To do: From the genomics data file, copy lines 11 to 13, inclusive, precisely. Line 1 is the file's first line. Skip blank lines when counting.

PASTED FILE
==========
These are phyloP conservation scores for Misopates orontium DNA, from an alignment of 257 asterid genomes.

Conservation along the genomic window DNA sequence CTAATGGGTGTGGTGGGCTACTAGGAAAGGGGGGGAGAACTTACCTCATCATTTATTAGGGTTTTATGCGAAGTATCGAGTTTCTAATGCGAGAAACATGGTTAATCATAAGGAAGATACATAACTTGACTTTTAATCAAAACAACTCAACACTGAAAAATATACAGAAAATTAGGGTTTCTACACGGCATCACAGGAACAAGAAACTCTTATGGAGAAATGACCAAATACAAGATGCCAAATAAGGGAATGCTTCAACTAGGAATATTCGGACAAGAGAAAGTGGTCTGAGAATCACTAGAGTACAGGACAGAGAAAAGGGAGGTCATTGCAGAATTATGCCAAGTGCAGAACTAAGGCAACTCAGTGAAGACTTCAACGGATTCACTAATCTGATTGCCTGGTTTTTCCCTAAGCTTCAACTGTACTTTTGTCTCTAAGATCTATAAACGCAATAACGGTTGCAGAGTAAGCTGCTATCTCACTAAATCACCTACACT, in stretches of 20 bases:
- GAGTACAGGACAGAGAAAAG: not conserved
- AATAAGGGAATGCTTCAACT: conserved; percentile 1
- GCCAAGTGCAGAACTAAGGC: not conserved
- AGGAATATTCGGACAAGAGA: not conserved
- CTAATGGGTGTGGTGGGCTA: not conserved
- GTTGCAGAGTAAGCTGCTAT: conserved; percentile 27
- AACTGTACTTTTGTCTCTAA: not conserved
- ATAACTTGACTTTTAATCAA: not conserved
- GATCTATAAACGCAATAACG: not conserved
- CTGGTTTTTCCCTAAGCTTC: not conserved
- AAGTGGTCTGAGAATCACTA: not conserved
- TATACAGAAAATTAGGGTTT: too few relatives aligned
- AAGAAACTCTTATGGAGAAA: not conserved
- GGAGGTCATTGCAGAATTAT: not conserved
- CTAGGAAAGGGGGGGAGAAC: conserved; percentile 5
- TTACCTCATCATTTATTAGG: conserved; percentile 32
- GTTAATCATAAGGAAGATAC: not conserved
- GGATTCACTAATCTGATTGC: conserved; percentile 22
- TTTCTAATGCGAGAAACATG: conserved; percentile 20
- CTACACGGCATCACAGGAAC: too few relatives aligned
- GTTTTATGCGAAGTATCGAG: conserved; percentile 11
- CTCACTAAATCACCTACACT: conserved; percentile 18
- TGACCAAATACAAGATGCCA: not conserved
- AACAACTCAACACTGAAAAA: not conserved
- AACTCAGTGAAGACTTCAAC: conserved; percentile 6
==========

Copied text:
- GATCTATAAACGCAATAACG: not conserved
- CTGGTTTTTCCCTAAGCTTC: not conserved
- AAGTGGTCTGAGAATCACTA: not conserved